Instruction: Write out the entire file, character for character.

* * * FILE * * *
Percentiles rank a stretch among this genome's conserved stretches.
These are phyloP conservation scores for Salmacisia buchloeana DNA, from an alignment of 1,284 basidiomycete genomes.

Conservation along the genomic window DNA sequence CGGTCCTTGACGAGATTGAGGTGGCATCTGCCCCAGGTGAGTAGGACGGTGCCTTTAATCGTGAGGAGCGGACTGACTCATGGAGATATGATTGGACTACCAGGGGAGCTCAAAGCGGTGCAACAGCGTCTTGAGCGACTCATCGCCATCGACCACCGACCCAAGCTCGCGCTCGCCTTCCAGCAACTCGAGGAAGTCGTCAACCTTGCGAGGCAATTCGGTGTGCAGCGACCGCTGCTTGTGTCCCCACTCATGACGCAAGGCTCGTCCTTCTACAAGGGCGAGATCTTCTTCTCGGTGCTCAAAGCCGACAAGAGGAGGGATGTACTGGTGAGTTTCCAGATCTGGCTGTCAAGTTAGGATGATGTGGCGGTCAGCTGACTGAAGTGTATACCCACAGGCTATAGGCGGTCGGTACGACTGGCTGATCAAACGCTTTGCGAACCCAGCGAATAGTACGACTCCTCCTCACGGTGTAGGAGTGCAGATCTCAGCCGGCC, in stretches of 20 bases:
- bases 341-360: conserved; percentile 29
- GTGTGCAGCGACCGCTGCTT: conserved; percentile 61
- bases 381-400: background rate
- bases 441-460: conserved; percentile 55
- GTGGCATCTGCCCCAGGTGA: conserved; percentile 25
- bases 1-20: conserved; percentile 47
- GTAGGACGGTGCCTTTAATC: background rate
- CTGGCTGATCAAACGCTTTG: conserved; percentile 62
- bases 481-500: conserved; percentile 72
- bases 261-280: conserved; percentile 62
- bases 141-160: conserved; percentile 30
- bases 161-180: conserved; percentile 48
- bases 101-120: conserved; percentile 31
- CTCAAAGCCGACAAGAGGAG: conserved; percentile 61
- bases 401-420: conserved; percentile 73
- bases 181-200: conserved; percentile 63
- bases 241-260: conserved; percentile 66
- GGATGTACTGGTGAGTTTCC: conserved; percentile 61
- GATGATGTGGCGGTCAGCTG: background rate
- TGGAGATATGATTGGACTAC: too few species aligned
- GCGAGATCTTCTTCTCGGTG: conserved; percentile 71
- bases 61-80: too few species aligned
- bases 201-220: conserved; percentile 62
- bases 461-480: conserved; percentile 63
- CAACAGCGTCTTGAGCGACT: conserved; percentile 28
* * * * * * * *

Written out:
Percentiles rank a stretch among this genome's conserved stretches.
These are phyloP conservation scores for Salmacisia buchloeana DNA, from an alignment of 1,284 basidiomycete genomes.

Conservation along the genomic window DNA sequence CGGTCCTTGACGAGATTGAGGTGGCATCTGCCCCAGGTGAGTAGGACGGTGCCTTTAATCGTGAGGAGCGGACTGACTCATGGAGATATGATTGGACTACCAGGGGAGCTCAAAGCGGTGCAACAGCGTCTTGAGCGACTCATCGCCATCGACCACCGACCCAAGCTCGCGCTCGCCTTCCAGCAACTCGAGGAAGTCGTCAACCTTGCGAGGCAATTCGGTGTGCAGCGACCGCTGCTTGTGTCCCCACTCATGACGCAAGGCTCGTCCTTCTACAAGGGCGAGATCTTCTTCTCGGTGCTCAAAGCCGACAAGAGGAGGGATGTACTGGTGAGTTTCCAGATCTGGCTGTCAAGTTAGGATGATGTGGCGGTCAGCTGACTGAAGTGTATACCCACAGGCTATAGGCGGTCGGTACGACTGGCTGATCAAACGCTTTGCGAACCCAGCGAATAGTACGACTCCTCCTCACGGTGTAGGAGTGCAGATCTCAGCCGGCC, in stretches of 20 bases:
- bases 341-360: conserved; percentile 29
- GTGTGCAGCGACCGCTGCTT: conserved; percentile 61
- bases 381-400: background rate
- bases 441-460: conserved; percentile 55
- GTGGCATCTGCCCCAGGTGA: conserved; percentile 25
- bases 1-20: conserved; percentile 47
- GTAGGACGGTGCCTTTAATC: background rate
- CTGGCTGATCAAACGCTTTG: conserved; percentile 62
- bases 481-500: conserved; percentile 72
- bases 261-280: conserved; percentile 62
- bases 141-160: conserved; percentile 30
- bases 161-180: conserved; percentile 48
- bases 101-120: conserved; percentile 31
- CTCAAAGCCGACAAGAGGAG: conserved; percentile 61
- bases 401-420: conserved; percentile 73
- bases 181-200: conserved; percentile 63
- bases 241-260: conserved; percentile 66
- GGATGTACTGGTGAGTTTCC: conserved; percentile 61
- GATGATGTGGCGGTCAGCTG: background rate
- TGGAGATATGATTGGACTAC: too few species aligned
- GCGAGATCTTCTTCTCGGTG: conserved; percentile 71
- bases 61-80: too few species aligned
- bases 201-220: conserved; percentile 62
- bases 461-480: conserved; percentile 63
- CAACAGCGTCTTGAGCGACT: conserved; percentile 28